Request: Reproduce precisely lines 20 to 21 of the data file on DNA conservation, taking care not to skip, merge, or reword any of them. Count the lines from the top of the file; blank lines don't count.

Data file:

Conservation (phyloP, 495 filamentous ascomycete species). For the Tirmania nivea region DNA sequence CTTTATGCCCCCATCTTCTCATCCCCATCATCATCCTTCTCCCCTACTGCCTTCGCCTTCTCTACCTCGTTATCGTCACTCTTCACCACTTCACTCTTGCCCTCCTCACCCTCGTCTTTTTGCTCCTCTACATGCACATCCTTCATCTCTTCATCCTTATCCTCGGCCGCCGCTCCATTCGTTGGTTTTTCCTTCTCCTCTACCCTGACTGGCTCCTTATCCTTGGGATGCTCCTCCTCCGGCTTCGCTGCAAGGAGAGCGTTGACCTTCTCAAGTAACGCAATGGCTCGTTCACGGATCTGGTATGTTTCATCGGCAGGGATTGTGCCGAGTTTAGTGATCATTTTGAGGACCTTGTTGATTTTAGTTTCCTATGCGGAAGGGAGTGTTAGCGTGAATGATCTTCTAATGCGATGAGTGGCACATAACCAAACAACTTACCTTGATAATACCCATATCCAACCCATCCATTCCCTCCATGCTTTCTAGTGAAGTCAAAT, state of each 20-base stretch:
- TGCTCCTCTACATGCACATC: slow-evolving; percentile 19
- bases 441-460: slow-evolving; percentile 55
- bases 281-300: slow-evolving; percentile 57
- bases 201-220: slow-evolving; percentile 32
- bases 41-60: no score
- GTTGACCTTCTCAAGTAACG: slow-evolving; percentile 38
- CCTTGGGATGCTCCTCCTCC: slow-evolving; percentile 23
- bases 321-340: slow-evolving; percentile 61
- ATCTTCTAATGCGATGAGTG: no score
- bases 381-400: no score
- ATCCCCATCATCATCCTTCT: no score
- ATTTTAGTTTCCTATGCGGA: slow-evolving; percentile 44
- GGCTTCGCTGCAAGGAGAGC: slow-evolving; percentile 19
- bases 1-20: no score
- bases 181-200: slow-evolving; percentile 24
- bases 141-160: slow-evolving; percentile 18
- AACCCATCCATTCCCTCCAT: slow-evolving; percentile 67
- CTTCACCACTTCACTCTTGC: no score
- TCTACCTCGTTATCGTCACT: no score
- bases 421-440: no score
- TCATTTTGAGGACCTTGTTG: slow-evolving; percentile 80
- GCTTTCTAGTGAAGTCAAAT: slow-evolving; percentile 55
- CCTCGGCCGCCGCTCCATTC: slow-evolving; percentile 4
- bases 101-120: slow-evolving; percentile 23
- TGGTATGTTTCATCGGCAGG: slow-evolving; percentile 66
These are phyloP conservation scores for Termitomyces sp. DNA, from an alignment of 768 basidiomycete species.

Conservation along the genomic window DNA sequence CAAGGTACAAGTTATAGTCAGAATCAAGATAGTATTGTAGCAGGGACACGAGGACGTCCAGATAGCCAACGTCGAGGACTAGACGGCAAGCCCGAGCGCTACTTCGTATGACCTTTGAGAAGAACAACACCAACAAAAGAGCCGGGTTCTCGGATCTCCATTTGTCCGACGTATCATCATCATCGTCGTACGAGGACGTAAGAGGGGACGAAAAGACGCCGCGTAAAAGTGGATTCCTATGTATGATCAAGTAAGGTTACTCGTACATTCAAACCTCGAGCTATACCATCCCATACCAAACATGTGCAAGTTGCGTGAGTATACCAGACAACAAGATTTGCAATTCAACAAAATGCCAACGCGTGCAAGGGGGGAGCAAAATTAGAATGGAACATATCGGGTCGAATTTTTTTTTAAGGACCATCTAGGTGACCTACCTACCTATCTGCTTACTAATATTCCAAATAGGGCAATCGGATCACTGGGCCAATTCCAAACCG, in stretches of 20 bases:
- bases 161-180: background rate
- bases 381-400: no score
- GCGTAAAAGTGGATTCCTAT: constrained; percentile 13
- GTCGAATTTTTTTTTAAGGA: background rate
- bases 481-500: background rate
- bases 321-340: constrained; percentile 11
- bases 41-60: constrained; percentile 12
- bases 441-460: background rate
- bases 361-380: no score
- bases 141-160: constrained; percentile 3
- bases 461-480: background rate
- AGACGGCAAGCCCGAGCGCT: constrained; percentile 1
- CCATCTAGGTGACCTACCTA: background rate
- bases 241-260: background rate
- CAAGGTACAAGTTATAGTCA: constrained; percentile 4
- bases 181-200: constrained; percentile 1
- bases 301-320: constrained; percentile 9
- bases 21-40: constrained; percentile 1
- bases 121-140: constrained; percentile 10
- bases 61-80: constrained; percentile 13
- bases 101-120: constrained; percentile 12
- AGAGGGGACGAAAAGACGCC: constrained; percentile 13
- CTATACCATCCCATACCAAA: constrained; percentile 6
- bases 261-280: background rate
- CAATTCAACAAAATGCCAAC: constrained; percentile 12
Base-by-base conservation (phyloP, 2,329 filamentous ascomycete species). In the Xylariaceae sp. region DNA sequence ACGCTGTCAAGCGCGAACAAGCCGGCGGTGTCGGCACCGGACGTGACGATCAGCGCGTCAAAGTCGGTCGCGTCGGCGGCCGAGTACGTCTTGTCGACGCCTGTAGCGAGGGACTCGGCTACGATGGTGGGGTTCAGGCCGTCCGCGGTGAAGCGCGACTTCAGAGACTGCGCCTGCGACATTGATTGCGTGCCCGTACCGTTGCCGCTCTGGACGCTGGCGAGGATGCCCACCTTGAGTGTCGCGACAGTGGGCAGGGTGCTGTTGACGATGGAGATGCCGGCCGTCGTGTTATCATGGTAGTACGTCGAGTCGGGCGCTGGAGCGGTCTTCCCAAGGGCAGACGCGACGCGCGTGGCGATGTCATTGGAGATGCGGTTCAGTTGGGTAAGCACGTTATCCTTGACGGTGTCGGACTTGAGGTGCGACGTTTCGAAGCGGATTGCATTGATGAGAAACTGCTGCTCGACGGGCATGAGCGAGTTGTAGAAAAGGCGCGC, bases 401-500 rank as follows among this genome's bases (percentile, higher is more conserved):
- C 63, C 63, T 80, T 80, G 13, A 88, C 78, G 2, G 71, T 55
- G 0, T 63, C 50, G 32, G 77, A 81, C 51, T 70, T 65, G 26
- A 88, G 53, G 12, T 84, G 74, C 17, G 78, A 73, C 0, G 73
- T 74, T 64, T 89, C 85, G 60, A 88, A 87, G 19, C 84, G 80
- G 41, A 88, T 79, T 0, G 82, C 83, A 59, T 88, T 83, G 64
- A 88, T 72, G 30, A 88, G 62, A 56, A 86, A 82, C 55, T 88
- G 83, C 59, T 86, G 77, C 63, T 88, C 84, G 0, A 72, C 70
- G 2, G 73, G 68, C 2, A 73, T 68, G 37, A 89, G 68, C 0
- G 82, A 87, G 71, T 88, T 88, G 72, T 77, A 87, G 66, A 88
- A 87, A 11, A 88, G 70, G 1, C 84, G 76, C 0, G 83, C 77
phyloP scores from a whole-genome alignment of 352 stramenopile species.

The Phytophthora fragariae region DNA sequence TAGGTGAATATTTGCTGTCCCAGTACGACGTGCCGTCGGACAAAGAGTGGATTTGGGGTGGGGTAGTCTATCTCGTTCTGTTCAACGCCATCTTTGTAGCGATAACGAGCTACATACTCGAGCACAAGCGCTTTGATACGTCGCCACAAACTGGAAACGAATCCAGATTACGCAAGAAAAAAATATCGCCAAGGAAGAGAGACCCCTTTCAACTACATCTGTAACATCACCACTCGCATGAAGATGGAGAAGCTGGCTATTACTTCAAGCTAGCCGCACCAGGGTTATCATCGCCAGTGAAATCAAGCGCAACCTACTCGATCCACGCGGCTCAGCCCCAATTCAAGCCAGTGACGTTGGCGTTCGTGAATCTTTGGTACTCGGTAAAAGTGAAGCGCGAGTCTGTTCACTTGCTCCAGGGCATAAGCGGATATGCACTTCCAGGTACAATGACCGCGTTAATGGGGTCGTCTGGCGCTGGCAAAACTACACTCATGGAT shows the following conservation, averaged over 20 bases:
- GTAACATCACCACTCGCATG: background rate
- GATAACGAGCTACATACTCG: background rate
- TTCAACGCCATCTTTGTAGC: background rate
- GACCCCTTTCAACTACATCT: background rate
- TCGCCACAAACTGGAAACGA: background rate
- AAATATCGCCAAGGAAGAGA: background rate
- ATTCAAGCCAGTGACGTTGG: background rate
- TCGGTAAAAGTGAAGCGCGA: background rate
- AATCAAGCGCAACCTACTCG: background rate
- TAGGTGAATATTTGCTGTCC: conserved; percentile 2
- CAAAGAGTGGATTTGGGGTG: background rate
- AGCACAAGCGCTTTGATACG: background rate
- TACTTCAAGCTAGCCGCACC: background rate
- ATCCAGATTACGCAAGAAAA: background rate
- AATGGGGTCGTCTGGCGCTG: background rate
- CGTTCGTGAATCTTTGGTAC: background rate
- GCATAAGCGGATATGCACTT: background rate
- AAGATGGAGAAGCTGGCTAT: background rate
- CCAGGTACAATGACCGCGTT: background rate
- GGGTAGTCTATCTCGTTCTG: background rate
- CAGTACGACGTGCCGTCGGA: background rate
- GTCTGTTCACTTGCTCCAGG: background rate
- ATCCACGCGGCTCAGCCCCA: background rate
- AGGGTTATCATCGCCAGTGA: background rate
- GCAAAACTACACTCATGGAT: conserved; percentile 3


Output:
- TCTACCTCGTTATCGTCACT: no score
- bases 421-440: no score